As Zarco and Morbidelli attempted to negotiate the 200km/h run up to turn three, contact was made and both riders went down. In a tangle of epic proportions, Zarco slid through the grass before coming to a stop while Morbidelli hurtled through the gravel trap.
As the crash unfolded, it was apparent both the Ducati and Yamaha machines had horrifyingly continued on a trajectory that would intersect turn three – with both Rossi and Vinales already prone at the apex.
The Yamaha of Morbidelli slid across the track at speed, somehow splitting the gap between Rossi and Vinales and averting a catastrophe. The Ducati of Zarco continued to cartwheel, also somehow avoiding Vinales. A brief pause and a confused glance were all that was offered from the Yamaha pilots before setting off again, only to be greeted by red flags.
Replays showed that centimetres either way would have been tragic while incredibly, Morbidelli and Zarco were relatively unscathed. Undeterred, the warriors prepared for a restart, this time for a reduced distance of 20 laps with Pol Espargaro promoted to pole position.
Miller once again took a flyer from the start, pushing hard as it was revealed he had soft compound tyres fitted on both the front and back of his Ducati GP20. Espargaro, Dovizioso and the Suzuki’s of Mir and Rins gave chase with Oliveira closing in.
As Rins pushed past Espargaro to close the now one second gap to Miller, the two championship leaders in Quartararo and Vinales had fallen back out of contention. With Miller showing signs of tyre wear, Dovizioso also applied the pressure while the KTMs of Espargaro and Oliveira battled it out.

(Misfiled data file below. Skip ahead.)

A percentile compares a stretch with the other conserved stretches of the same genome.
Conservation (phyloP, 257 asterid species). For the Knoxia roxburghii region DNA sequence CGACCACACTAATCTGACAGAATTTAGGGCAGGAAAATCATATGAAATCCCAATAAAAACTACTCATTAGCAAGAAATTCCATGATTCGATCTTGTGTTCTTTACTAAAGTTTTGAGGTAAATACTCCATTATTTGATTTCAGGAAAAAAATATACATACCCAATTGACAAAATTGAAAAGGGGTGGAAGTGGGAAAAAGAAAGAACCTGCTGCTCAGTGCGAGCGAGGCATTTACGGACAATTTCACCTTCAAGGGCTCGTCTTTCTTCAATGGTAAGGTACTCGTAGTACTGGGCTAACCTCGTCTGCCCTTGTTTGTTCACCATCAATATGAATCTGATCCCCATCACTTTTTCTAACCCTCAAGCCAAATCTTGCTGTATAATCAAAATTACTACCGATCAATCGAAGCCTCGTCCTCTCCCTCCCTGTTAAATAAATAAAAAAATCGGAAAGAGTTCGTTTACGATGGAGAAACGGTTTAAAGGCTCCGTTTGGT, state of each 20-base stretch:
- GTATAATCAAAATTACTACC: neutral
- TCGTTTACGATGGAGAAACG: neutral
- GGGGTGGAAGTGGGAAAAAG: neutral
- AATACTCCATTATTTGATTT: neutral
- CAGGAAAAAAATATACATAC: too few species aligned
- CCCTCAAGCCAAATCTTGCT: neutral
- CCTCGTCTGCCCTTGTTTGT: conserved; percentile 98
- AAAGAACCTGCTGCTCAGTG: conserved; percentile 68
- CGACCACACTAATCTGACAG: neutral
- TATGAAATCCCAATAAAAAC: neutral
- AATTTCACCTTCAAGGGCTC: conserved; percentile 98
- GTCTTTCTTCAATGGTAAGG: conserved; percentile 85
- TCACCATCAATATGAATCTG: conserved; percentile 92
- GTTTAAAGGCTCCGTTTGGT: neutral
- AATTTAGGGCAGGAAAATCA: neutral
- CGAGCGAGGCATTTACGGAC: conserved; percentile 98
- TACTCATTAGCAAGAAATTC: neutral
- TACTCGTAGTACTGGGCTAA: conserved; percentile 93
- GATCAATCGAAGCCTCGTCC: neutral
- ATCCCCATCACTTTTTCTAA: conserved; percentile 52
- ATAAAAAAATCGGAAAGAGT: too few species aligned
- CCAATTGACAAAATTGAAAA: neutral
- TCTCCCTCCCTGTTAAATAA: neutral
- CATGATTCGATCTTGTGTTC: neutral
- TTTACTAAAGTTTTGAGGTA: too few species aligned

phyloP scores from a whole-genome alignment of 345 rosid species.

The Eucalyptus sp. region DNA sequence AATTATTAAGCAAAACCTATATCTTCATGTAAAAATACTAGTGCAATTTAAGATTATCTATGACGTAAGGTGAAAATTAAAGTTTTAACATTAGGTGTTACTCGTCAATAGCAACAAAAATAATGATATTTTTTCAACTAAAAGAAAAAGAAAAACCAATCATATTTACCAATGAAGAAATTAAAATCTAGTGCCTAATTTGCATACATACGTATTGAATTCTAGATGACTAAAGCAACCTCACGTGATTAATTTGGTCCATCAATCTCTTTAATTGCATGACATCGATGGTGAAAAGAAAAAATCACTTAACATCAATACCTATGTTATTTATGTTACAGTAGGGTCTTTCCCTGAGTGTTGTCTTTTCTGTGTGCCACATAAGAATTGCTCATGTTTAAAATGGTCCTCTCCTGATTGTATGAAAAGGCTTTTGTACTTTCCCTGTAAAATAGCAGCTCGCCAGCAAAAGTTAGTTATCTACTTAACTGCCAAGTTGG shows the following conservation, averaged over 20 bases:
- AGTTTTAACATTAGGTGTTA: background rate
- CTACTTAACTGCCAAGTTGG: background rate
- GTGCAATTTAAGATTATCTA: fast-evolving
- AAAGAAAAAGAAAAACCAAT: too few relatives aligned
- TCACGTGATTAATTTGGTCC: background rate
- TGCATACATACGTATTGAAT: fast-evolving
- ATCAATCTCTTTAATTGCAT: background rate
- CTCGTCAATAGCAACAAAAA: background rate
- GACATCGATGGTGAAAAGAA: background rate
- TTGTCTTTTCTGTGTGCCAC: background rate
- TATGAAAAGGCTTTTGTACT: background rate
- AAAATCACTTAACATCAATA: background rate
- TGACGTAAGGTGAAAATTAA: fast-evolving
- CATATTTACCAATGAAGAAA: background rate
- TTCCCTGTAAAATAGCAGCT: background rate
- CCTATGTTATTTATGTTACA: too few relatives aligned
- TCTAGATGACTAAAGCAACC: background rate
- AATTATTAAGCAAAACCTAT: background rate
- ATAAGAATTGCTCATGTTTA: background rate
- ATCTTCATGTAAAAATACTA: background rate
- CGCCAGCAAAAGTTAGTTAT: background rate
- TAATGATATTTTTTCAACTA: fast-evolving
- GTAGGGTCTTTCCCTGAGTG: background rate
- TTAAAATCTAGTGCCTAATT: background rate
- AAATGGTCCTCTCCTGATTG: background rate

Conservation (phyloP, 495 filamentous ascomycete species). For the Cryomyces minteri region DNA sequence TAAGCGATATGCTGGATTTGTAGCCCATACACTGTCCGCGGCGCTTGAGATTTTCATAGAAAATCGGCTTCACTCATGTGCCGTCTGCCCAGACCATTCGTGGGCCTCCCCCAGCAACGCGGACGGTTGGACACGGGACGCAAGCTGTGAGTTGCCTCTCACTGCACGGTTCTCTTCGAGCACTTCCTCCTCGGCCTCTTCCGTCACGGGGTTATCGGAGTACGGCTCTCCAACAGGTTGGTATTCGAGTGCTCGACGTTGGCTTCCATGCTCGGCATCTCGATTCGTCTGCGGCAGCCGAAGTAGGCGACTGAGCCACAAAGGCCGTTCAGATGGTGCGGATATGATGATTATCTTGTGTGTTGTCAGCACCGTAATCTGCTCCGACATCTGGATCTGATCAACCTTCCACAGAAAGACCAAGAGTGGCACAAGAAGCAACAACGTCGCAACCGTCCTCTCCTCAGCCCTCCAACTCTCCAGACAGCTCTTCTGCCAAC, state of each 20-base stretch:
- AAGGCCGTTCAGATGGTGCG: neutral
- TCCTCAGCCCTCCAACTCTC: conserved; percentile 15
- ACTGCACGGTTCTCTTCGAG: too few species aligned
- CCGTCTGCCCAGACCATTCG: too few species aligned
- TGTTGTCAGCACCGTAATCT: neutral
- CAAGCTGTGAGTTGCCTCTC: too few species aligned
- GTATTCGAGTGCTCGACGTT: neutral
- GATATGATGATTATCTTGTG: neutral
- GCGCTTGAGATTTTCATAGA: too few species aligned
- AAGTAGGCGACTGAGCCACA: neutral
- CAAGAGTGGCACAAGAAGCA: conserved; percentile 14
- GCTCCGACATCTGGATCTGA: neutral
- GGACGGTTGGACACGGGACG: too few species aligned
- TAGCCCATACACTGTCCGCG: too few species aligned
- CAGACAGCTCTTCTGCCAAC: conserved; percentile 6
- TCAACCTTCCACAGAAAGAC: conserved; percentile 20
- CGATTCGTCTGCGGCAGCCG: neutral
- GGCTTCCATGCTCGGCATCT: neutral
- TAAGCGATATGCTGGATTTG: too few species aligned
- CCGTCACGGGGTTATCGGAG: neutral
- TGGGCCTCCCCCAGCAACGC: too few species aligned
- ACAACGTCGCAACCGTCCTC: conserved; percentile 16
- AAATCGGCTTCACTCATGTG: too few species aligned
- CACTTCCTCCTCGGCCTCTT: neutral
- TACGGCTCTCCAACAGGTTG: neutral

On lap nine, in what looked like a similar incident to the previous week in Brno, Espargaro blew his potential for the podium and went down in a tangle with another rider – this time it was Oliveira – leaving Binder to salvage a result for the home team.
Several laps later, Dovizioso and Rins had dispatched Miller but Rins was showing signs of tyre degradation. However, he pushed harder, showing a wheel to Dovi before losing the front completely. It was still a remarkable performance from Rins, considering his shoulder fracture–dislocation suffered at Jerez only a few weeks earlier.
With nine laps remaining, his team mate Mir was making progress on the second Suzuki. It became a three-way battle for top honours, with Dovizioso showing a clear advantage. Further behind, Binder was in fourth with Rossi and Takaaki Nakagami (LCR Honda Indemitsu) in pursuit.